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. 2013 Nov;31(11):1023-31.
doi: 10.1038/nbt.2696. Epub 2013 Oct 20.

Development and Validation of a Clinical Cancer Genomic Profiling Test Based on Massively Parallel DNA Sequencing

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Free PMC article

Development and Validation of a Clinical Cancer Genomic Profiling Test Based on Massively Parallel DNA Sequencing

Garrett M Frampton et al. Nat Biotechnol. .
Free PMC article

Abstract

As more clinically relevant cancer genes are identified, comprehensive diagnostic approaches are needed to match patients to therapies, raising the challenge of optimization and analytical validation of assays that interrogate millions of bases of cancer genomes altered by multiple mechanisms. Here we describe a test based on massively parallel DNA sequencing to characterize base substitutions, short insertions and deletions (indels), copy number alterations and selected fusions across 287 cancer-related genes from routine formalin-fixed and paraffin-embedded (FFPE) clinical specimens. We implemented a practical validation strategy with reference samples of pooled cell lines that model key determinants of accuracy, including mutant allele frequency, indel length and amplitude of copy change. Test sensitivity achieved was 95-99% across alteration types, with high specificity (positive predictive value >99%). We confirmed accuracy using 249 FFPE cancer specimens characterized by established assays. Application of the test to 2,221 clinical cases revealed clinically actionable alterations in 76% of tumors, three times the number of actionable alterations detected by current diagnostic tests.

Conflict of interest statement

COMPETING FINANCIAL INTERESTS

The authors declare competing financial interests: details are available in the online version of the paper.

Figures

Figure 1
Figure 1
NGS-based cancer genomic profiling test workflow. (a) DNA is extracted from routine FFPE biopsy or surgical specimens. (b) 50–200 ng of DNA undergoes whole-genome shotgun library construction and hybridization-based capture of 4,557 exons of 287 cancer-related genes and 47 introns of 19 genes frequently rearranged in solid tumors. Hybrid-capture libraries are sequenced to high depth using the Illumina HiSeq2000 platform. (c) Sequence data are processed using a customized analysis pipeline designed to accurately detect multiple classes of genomic alterations: base substitutions, short insertions/deletions, copy-number alterations and selected gene fusions. (d) Detected mutations are annotated according to clinical significance and reported.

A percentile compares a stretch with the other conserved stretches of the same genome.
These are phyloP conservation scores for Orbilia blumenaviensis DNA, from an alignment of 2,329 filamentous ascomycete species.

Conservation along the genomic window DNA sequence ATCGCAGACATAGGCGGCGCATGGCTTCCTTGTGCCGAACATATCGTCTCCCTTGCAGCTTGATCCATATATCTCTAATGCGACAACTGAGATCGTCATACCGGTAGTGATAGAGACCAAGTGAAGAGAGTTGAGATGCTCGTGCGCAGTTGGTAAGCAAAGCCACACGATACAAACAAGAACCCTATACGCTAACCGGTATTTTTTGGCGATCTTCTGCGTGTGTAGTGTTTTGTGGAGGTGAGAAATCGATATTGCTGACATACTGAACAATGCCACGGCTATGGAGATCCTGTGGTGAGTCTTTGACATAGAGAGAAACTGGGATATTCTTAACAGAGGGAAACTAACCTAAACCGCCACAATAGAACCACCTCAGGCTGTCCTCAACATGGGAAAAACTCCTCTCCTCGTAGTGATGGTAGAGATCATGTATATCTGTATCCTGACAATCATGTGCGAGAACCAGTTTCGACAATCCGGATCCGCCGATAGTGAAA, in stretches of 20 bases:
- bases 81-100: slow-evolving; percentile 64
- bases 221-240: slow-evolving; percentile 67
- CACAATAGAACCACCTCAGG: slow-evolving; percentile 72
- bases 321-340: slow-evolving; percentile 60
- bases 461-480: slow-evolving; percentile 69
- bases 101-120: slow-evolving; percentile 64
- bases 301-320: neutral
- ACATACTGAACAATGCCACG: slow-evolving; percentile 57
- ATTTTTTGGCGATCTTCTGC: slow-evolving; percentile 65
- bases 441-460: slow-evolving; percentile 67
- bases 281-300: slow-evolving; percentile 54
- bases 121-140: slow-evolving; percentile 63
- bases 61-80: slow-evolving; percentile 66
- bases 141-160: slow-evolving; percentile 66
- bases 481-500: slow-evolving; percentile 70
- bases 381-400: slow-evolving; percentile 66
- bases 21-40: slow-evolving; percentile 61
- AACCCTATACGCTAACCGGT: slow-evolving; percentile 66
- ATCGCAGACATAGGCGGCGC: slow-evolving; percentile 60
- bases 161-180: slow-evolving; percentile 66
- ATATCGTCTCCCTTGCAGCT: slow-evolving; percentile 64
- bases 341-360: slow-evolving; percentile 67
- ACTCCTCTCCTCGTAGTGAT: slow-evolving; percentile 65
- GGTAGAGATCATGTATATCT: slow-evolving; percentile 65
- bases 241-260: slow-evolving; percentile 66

Figure 2
Figure 2
Base substitution and indel detection performance. (Base substitutions given in panels a–c, indels in panels d–f.) (a) Expected allele frequencies of base substitution alterations within the test set. (b) Detection sensitivity as a function of sample median exon coverage. Error bars, s.e.m. (c) Allele frequencies measured in pooled samples (y axis) match the frequencies expected based on the genotypes and mixing ratios of constituent cell lines (x axis). (d) Expected allele frequencies of indel alterations within the test set. (e) Detection sensitivity as a function of sample median exon coverage. Error bars, s.e.m. (f) Allele frequencies measured in pooled samples (y axis) match the frequencies expected based on the genotypes, ploidy and mixing ratios of constituent cell lines (x axis).